Sad indeed: Even under complete GOP control, and even under a GOP president, the 2017–18 Congress passed the fewest bills in three decades, making it the least productive session since Bobby McFerrin’s “Don’t Worry Be Happy” topped the Billboard charts.
Most of the legislation Congress did pass reversed the legislation Congress passed before. The technical term is “negative progress”.
Congress doesn’t even do Job One anymore — passing a federal budget — without routine cliffhangers and threats to shut down government.
But don’t voters punish Congress for doing nothing, you ask? ROTHFL! (Rolling on the House floor laughing).
In spite of this election’s historic voter turnout and Blue Wave turnover of the House to Democrats, 93 percent of Congress was reelected, according to the Center for Responsive Politics. That’s on par with the last three elections when Congress was reelected by 90, 95 and 97 percent.
I understand, Congressional Newbie, that you’re full of vim, vigor and excitement from the election and the chance to lead the nation. You’re anxious to hit the ground running, albeit with sleepless nights and Xanax refills realizing you need to keep your campaign promises against all odds of historic precedent.
Bless your heart, as they say in the South to the intellectually different, aka, “the liberals.” Let hope triumph over experience.
4. Relax and enjoy.
Don’t worry, be happy. Put up your feet, get booked on Fox, CNN and MSNBC to parrot party talking points, pound the lectern before an empty House chamber because your lobbyist campaign contributors are listening, and participate in meaningless show trials, aka committee hearings. Above all, try to have a good time.
You’re in Congress now! You’re equal to the legendary Congressmen for whom the monumental House office buildings on Capitol Hill are named — Sam Rayburn, Nicholas Longworth, and Joseph Cannon, considered the most dominant Speaker of the House ever and who signed the 16th Amendment to the Constitution establishing Congress’s right to impose a federal income tax on the middle class to give the rich a tax break.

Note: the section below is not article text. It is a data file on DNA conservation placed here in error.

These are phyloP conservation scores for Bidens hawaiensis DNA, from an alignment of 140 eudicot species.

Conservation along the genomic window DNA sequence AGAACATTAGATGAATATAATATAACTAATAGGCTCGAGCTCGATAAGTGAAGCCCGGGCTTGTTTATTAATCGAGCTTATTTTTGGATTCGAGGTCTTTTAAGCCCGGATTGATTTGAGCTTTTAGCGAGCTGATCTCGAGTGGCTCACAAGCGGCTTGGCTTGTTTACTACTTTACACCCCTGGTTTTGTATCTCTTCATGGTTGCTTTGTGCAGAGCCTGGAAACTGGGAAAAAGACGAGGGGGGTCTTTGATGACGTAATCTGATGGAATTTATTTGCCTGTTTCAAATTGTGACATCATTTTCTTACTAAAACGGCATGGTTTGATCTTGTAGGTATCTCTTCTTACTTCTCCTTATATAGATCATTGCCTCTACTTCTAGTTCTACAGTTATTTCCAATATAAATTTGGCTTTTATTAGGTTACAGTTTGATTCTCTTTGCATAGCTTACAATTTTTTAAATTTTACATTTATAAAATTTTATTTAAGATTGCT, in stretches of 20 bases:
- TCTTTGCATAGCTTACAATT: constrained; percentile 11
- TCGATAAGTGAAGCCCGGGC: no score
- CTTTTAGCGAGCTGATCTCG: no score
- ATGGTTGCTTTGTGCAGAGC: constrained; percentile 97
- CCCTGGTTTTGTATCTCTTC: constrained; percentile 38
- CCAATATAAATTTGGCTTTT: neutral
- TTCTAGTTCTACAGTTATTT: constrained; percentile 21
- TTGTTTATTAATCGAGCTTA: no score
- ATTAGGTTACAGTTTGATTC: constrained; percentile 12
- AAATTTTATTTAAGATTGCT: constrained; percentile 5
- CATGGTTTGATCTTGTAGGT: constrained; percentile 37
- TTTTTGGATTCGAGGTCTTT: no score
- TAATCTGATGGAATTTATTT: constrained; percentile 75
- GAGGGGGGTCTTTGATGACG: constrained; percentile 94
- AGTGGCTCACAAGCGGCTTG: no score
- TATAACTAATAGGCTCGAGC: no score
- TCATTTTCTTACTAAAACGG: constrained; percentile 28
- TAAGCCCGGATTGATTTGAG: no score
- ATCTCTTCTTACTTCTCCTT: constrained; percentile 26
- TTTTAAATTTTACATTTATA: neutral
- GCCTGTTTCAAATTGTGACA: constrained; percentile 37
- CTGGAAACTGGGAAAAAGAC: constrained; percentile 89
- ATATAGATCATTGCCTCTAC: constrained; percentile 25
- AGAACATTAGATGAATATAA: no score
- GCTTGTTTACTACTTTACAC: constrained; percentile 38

Cannon’s next greatest distinction was being featured on the cover of the first issue of Time magazine in 1923. Lesson here: It’s important to spend a great deal of time sucking up to the media, mainstream or alt-right conspiracy fake, depending on your constituency or sense of shame.
5. Kidding again — the people demand real action.
From deep polling, scientific sampling, analysis of cross-tabs, focus groups, data wrangling, artificial intelligence, machine learning and not being completely clueless, it’s clear America has a simple list of what it wants Congress to do. Such as fix the healthcare system to cover preexisting conditions on a middle-class income, repair and rebuild the crumbling infrastructure, and do something — anything for chrissake! — about the near weekly mass gun murders.
On the gun issue, voters just defeated more than two dozen NRA-bought Congressmen and elected even more dozens of gun-control advocates. The NRA just killed free staff coffee at HQ because it’s having a budget crisis. So maybe now’s a good time to save kids and families from being slaughtered in their schools and churches with a military-grade assault weapon.
That is, if you, Congressional Class of ’19, can take time out from your busy schedule raising big money from lobbyists to run for reelection. After all, it’s only two years away.
Jeffrey Denny is a Washington writer